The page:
American Cyanamid Company
This page has been fact checked by an experienced mesothelioma Patient Advocate. Sources of information are listed at the bottom of the article.
We make every attempt to keep our information accurate and up-to-date.
Please Contact Us with any questions or comments.
American Cyanamid was a chemical and pharmaceutical company that made products with asbestos. The company was responsible for exposing many workers to asbestos, some of whom later developed serious asbestos illnesses, like mesothelioma. The company continues to face lawsuits over asbestos and related illnesses.
American Cyanamid Company History and Asbestos
American Cyanamid became defunct in the 1990s but, for many years, was one of the biggest manufacturers in the U.S.
- Frank Washburn and Charles H. Baker founded the company in 1907 to make cyanamide, a chemical used in fertilizer. The company’s headquarters were initially in Nashville. It set up a manufacturing facility in Mussel Shoals, Alabama.
- Washburn’s method of making cyanamid required significant amounts of electricity, it started an electric company called Mussel Shoals Hydro-electric. The company failed to get permission to build a power plant and had to move operations to Canada. American Cyanamid’s first operating plant was in Ontario.
- American Cyanamid grew quickly, dominating the chemical industry, expanding its offerings, and buying up subsidiaries to manufacture more diverse products, including pharmaceuticals, plastics, and personal care products.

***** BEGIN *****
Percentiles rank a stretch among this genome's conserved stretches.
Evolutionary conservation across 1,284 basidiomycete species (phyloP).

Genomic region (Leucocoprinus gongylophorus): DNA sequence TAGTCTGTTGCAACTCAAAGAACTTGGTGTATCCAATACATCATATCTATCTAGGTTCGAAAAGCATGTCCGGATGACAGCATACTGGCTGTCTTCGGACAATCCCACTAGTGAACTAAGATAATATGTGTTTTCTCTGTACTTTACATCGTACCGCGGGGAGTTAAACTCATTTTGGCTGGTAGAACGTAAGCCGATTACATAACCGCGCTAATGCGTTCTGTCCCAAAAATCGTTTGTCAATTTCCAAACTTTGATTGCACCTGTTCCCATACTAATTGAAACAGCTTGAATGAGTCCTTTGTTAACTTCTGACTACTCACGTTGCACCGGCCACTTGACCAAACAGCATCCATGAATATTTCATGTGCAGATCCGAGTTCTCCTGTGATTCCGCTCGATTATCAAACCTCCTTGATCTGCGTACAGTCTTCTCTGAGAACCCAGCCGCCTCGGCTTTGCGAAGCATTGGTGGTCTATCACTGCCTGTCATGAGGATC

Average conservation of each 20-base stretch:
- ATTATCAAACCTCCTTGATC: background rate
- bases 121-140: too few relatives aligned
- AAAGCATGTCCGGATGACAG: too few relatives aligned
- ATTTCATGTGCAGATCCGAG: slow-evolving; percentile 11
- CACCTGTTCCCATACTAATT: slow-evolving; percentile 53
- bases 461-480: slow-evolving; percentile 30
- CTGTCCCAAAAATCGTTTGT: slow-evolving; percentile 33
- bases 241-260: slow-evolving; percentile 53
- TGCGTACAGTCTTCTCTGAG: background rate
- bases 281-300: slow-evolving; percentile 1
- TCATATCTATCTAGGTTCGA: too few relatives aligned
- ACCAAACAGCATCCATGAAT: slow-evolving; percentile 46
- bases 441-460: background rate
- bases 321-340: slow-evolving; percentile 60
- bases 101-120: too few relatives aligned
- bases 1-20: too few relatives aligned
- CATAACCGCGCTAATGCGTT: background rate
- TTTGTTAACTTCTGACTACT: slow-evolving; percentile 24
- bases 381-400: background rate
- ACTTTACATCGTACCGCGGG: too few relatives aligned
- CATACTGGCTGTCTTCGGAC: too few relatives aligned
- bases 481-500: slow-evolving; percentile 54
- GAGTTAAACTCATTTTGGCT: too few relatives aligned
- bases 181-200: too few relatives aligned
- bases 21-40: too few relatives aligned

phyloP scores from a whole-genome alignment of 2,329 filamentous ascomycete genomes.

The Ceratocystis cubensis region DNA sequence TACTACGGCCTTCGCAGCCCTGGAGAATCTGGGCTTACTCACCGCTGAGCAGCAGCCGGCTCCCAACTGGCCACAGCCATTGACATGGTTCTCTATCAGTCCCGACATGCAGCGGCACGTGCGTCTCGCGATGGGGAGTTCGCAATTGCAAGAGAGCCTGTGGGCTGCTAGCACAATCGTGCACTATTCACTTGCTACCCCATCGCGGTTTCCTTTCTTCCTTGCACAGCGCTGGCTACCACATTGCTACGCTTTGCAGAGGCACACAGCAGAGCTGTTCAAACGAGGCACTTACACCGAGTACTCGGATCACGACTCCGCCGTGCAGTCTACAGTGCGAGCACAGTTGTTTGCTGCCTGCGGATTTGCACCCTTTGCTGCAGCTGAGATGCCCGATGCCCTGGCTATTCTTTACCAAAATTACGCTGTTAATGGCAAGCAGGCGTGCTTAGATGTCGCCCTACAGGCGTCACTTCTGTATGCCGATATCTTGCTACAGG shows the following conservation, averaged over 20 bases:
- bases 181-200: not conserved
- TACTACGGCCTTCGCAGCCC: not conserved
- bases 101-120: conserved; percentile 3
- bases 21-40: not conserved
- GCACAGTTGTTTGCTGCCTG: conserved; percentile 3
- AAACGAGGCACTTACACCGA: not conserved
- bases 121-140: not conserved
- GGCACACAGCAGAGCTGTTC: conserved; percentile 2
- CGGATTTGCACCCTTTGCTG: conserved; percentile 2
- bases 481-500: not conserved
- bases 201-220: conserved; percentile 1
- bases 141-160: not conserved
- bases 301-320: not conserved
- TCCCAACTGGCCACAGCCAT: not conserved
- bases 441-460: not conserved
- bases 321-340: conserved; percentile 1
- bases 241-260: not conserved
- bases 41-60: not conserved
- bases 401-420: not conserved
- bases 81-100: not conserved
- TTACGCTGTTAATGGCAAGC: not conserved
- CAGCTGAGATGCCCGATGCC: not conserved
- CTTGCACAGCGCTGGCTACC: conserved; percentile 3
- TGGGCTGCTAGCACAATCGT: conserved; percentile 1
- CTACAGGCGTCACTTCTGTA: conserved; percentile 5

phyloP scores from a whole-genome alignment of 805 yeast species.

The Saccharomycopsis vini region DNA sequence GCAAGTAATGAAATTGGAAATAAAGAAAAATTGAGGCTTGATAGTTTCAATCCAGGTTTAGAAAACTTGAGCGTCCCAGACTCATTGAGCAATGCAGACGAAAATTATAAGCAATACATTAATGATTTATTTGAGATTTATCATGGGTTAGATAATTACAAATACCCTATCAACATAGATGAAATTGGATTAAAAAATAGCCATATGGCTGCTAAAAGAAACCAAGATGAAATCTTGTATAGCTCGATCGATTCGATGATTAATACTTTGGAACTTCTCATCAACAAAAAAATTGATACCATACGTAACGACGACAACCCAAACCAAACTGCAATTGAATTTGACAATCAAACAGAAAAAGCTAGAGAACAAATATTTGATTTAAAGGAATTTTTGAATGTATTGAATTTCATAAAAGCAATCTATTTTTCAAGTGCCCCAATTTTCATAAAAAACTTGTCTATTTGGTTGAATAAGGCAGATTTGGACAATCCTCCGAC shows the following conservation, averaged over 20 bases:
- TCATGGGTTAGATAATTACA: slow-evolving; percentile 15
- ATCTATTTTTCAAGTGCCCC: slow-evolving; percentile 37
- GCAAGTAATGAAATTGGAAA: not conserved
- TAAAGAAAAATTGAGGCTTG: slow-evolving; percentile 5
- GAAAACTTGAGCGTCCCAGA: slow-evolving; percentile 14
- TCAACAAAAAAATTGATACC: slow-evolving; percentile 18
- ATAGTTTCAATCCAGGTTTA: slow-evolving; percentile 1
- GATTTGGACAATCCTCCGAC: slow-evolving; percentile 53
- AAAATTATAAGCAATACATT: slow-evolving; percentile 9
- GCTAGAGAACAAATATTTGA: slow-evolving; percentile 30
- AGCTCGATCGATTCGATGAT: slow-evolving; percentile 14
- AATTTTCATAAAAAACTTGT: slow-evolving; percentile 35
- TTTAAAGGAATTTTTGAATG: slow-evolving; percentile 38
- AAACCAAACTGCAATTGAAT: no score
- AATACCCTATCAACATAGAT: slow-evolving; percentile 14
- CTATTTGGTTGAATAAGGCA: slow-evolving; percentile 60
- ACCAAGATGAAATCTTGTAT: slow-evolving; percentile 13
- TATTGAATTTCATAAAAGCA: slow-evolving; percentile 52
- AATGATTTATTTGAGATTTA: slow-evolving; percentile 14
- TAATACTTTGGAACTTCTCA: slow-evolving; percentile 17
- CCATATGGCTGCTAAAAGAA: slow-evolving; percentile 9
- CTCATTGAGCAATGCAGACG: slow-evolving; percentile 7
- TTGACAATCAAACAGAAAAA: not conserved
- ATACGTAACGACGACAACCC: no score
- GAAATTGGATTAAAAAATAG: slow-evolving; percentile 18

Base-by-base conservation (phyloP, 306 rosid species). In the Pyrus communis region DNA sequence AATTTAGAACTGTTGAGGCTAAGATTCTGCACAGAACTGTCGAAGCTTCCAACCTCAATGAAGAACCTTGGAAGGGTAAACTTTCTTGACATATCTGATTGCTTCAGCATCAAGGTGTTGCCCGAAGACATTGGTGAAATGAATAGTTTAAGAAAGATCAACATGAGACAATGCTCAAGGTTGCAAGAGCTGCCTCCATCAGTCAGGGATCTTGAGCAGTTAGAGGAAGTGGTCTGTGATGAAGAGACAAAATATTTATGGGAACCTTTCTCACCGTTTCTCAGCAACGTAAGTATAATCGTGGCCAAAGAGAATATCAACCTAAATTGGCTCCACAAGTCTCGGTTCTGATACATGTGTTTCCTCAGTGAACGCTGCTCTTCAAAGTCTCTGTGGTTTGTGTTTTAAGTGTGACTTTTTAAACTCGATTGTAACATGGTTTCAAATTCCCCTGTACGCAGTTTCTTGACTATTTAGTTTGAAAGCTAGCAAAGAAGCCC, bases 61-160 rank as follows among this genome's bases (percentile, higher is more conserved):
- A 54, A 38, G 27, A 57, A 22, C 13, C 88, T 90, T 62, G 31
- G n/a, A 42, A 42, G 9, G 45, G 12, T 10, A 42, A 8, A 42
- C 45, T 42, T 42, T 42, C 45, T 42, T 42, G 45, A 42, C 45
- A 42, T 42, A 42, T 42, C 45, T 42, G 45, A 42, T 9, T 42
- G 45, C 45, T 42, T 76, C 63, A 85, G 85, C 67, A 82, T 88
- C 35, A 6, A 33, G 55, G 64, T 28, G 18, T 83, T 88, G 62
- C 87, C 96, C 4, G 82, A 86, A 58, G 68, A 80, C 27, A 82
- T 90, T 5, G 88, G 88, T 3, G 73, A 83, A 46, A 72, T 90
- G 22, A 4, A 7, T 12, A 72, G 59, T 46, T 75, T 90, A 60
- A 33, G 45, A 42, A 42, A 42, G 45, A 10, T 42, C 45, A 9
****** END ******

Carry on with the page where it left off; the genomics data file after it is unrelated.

- During World War I, the company switched from making fertilizers to manufacturing explosives. By helping with the war effort, American Cyanamid was finally able to complete the construction of the plant in Alabama. Ultimately, the government kept and operated it as a fertilizer plant.
- The development of new chemicals and products resulted in some significant environmental and exposure issues for the company. Asbestos was just one of many harmful substances it used.
- Employees suffered health problems. Communities complained of environmental contamination, including at the Bridgewater Township location, which became a Superfund Site in 1983.
- American Cyanamid effectively ceased to exist when it merged with American Home Products in 1994. This company later changed its name to Wyeth Corporation, which Pfizer bought in 2009.
Throughout this process, various divisions of American Cyanamid went to different companies, including Proctor and Gamble, Solvay Group, and BASF.
How Did American Cyanamid Use Asbestos?
American Cyanamid used many chemicals in the process of making its products. The harmful chemicals used by the company included asbestos in a couple of products:
- A molding compound (Cymel 592) with industrial applications such as aircraft, electronic equipment, circuit breakers
- A laminating resin (Melmac 405) made with layers of asbestos and other materials
In addition to its products, American Cyanamid manufacturing facilities used asbestos in equipment, machinery, and building components.
Companies known for asbestos manufacturing and distribution, including Johns Manville, Raybestos, and Porter Hayden, supplied American Cyanamid with asbestos materials.
The Superfund Site at Bridgewater report lists hundreds of toxic chemicals left behind there. Regular flooding, especially after hurricanes, made cleanup at the facility difficult. American Cyanamid used many harmful substances in the chemicals and other products it made at all of its facilities.